WordPress has been under constant attack lately. I'm not just talking about hacker attacks. A significant part of the IT industry, bloggers, programmers are attacking it. However, WordPress is still an extremely popular solution. Is this justified?
Accusations Against WordPress
The list of grievances against WordPress seems endless: low code quality, low security, difficult modifications, low performance, or that, for example, creating a website using WordPress is a sign of a lack of professionalism. Does this really mean that WordPress is not suitable for anything? Certainly not. It's important to remember that the loudest voices – especially on the internet – are those of dissatisfaction and haters.
According to statistics, WordPress currently powers 30% of all websites and has a 60% market share in CMS (Content Management System). This is not accidental. WordPress is easy to use, has a huge community behind it, and plenty of ready-made templates and plugins, which allow for its customization. What should be even more imaginative is that in second place is Joomla with a mere 3% share. In short, in the category of "website building," there is WordPress – then a long, long nothing – and then the rest.
WordPress: Build It Yourself
There are many interesting possibilities for developing a WordPress-based site. For example, there are plugins that turn your store into a PWA (Progressive Web App), inexpensive themes that meet RWD (Responsive Web Design) guidelines, or even WordPress REST API, which opens up a huge field for expanding the platform. The wide possibilities of expansion at the same time become an argument against WordPress. It tempts to use this system in projects where it would be better to invest more in another CMS or a completely different technology and work on the code from scratch.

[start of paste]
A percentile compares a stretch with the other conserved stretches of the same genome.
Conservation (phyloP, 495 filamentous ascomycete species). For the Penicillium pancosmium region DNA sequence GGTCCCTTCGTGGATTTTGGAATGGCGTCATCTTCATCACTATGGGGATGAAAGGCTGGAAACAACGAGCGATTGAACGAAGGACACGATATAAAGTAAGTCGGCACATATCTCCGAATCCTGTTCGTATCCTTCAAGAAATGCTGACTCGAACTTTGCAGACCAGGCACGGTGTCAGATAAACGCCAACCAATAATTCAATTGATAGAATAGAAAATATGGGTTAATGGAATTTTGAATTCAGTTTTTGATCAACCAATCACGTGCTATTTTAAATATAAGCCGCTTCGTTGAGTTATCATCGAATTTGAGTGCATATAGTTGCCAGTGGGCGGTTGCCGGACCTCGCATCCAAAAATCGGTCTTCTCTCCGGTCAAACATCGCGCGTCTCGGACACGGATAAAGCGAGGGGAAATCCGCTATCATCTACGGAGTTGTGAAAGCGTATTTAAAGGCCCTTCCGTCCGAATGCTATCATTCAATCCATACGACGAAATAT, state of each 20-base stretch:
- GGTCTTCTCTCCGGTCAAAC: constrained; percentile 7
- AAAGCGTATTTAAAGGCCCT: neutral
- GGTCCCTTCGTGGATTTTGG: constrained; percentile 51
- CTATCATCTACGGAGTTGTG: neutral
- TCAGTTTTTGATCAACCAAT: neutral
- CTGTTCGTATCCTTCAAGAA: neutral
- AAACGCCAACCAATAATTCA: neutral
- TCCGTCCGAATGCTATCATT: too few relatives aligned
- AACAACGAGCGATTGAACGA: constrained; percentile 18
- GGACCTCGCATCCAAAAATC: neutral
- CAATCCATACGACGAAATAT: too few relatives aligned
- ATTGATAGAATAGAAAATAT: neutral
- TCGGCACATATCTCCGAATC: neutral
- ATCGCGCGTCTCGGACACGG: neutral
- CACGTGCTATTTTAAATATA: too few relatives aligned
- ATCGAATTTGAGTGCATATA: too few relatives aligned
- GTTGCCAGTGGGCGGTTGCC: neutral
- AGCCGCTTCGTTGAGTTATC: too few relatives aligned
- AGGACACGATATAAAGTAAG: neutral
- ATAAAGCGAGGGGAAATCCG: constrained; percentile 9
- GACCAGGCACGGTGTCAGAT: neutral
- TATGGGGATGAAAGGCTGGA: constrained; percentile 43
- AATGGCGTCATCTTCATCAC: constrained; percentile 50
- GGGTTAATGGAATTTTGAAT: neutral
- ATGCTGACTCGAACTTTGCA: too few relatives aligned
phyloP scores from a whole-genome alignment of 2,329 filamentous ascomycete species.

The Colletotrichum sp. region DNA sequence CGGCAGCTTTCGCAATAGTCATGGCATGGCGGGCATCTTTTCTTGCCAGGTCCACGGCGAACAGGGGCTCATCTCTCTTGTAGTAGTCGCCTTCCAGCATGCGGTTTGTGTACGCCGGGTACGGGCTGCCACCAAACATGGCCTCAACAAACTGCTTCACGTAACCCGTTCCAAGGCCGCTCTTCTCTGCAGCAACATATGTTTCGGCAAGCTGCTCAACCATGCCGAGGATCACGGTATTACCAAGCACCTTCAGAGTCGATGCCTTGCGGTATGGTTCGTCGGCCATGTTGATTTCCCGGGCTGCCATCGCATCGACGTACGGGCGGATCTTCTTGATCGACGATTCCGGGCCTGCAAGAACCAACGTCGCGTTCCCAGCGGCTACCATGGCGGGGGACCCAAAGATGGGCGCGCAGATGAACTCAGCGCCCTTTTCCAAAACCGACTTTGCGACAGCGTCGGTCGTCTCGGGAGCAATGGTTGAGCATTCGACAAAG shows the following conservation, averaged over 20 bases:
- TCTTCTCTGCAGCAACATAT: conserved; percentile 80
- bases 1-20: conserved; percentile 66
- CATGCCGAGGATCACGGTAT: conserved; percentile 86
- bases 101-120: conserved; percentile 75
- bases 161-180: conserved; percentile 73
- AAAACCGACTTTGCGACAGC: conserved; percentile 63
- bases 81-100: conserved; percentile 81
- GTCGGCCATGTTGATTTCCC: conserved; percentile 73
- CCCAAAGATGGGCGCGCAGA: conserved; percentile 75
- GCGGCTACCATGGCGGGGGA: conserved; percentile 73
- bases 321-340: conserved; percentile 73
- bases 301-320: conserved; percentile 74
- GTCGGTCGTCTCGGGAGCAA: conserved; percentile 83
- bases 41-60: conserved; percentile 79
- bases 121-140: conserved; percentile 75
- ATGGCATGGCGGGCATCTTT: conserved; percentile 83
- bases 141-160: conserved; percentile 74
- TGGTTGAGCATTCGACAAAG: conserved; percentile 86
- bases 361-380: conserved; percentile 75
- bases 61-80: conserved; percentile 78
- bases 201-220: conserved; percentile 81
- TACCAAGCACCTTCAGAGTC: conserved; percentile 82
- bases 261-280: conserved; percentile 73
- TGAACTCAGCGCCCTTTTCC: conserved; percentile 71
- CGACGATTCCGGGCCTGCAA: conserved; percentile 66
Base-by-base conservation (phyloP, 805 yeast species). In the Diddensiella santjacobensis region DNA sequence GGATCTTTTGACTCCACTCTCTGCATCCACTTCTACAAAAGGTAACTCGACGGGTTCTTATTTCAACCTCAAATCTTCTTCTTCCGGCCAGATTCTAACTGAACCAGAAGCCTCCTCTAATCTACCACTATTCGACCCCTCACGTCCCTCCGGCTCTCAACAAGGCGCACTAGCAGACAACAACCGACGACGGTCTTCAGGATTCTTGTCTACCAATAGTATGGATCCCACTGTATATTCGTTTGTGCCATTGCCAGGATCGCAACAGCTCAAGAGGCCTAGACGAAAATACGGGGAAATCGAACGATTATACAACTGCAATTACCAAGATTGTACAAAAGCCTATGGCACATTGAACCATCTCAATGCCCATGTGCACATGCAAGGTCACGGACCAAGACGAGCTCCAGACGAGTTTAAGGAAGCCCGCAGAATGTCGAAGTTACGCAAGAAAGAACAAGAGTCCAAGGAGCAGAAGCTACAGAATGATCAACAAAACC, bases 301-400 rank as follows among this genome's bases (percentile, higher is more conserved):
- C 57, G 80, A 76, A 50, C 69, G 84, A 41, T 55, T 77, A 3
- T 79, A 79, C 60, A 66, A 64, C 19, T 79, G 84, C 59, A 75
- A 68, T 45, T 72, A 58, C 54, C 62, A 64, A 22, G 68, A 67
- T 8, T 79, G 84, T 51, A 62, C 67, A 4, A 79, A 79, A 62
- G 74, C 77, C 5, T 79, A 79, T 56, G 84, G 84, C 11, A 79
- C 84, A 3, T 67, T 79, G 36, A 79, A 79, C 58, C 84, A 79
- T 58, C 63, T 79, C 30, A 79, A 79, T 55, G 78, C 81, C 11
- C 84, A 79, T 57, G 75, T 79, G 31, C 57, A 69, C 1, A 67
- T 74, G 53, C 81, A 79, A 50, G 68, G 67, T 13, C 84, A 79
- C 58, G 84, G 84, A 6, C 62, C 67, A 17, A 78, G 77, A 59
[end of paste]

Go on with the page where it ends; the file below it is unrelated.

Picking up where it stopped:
So... What is WordPress Good For?
A list of good applications for WordPress:
Own online store (e.g., based on WooCommerce)
Responsive websites with content
Artistic showcase / showreel
Quick creation of Landing Page, One-page, and other marketing tools
What WordPress is Not Good For? (In my opinion).
Building SaaS-type services (Software as a Service)
Creating a product MVP (Minimum Viable Product)
Solutions that must be maximally reliable – e.g., flight plan management systems
Services highly exposed to attacks – e.g., government websites
Dedicated applications – non-standard solutions
Obviously, the above lists are subjective and incomplete. However, my goal was to show certain dependencies and limitations. The choice of technology for a project should always be preceded by the appropriate analysis. However, I'll venture to say that if you're a non-technical person and you don't plan to create the next Facebook, then WordPress may be the answer to your needs in 90% of the cases.
Alternatives to WordPress
There are constantly new alternatives. The market offers such options as Webflow, Wix, Duda, or more specialized solutions like Landingi.com. Each of them solves some problems, offers specific possibilities, yet to this day, none of them has gained as much popularity as WordPress and has not offered so many solutions at the same time.
How to Decide if WordPress is Right for Me?
When writing a brief for a project, answer the following questions:
Is the type of website you want to create on the list of good applications above?
Are you willing to periodically check the panel for updates?
In case of a data leak / break-in to the panel, will any sensitive data get into undesirable hands?
Do you want to launch your service/site as cheaply as possible?
Will the service not change its functionality after launch?
Will your service have simple data types – article, product, comment, etc.?
Is what you're thinking about a standard solution?